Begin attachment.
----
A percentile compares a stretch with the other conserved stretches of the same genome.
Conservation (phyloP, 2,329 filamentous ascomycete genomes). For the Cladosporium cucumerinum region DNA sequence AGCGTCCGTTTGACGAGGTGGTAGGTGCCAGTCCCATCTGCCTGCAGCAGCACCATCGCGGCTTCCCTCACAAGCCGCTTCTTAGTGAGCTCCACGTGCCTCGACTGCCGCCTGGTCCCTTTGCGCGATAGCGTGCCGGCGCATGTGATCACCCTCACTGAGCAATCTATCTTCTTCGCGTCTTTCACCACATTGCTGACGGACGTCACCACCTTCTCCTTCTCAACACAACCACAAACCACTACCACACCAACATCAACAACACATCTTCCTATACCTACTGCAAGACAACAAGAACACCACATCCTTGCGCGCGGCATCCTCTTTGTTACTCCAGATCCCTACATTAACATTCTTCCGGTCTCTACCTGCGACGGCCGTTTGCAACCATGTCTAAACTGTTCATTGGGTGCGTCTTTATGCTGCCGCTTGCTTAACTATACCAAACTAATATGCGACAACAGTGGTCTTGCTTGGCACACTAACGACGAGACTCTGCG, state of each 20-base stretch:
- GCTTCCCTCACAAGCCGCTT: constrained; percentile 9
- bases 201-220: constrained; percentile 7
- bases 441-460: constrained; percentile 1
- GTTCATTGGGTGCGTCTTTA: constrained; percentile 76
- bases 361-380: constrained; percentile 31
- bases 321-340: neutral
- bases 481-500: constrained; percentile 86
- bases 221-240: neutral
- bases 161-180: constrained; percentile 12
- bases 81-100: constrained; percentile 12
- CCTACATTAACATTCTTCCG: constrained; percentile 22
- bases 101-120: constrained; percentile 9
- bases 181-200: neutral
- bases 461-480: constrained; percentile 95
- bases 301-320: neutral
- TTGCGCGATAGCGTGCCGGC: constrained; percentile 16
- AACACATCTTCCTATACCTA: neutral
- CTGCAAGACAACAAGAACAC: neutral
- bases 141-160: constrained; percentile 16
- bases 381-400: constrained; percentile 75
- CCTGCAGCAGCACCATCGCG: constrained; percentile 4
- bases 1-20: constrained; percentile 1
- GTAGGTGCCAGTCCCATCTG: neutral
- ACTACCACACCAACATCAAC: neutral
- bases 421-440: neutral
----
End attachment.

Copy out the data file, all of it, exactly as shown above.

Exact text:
A percentile compares a stretch with the other conserved stretches of the same genome.
Conservation (phyloP, 2,329 filamentous ascomycete genomes). For the Cladosporium cucumerinum region DNA sequence AGCGTCCGTTTGACGAGGTGGTAGGTGCCAGTCCCATCTGCCTGCAGCAGCACCATCGCGGCTTCCCTCACAAGCCGCTTCTTAGTGAGCTCCACGTGCCTCGACTGCCGCCTGGTCCCTTTGCGCGATAGCGTGCCGGCGCATGTGATCACCCTCACTGAGCAATCTATCTTCTTCGCGTCTTTCACCACATTGCTGACGGACGTCACCACCTTCTCCTTCTCAACACAACCACAAACCACTACCACACCAACATCAACAACACATCTTCCTATACCTACTGCAAGACAACAAGAACACCACATCCTTGCGCGCGGCATCCTCTTTGTTACTCCAGATCCCTACATTAACATTCTTCCGGTCTCTACCTGCGACGGCCGTTTGCAACCATGTCTAAACTGTTCATTGGGTGCGTCTTTATGCTGCCGCTTGCTTAACTATACCAAACTAATATGCGACAACAGTGGTCTTGCTTGGCACACTAACGACGAGACTCTGCG, state of each 20-base stretch:
- GCTTCCCTCACAAGCCGCTT: constrained; percentile 9
- bases 201-220: constrained; percentile 7
- bases 441-460: constrained; percentile 1
- GTTCATTGGGTGCGTCTTTA: constrained; percentile 76
- bases 361-380: constrained; percentile 31
- bases 321-340: neutral
- bases 481-500: constrained; percentile 86
- bases 221-240: neutral
- bases 161-180: constrained; percentile 12
- bases 81-100: constrained; percentile 12
- CCTACATTAACATTCTTCCG: constrained; percentile 22
- bases 101-120: constrained; percentile 9
- bases 181-200: neutral
- bases 461-480: constrained; percentile 95
- bases 301-320: neutral
- TTGCGCGATAGCGTGCCGGC: constrained; percentile 16
- AACACATCTTCCTATACCTA: neutral
- CTGCAAGACAACAAGAACAC: neutral
- bases 141-160: constrained; percentile 16
- bases 381-400: constrained; percentile 75
- CCTGCAGCAGCACCATCGCG: constrained; percentile 4
- bases 1-20: constrained; percentile 1
- GTAGGTGCCAGTCCCATCTG: neutral
- ACTACCACACCAACATCAAC: neutral
- bases 421-440: neutral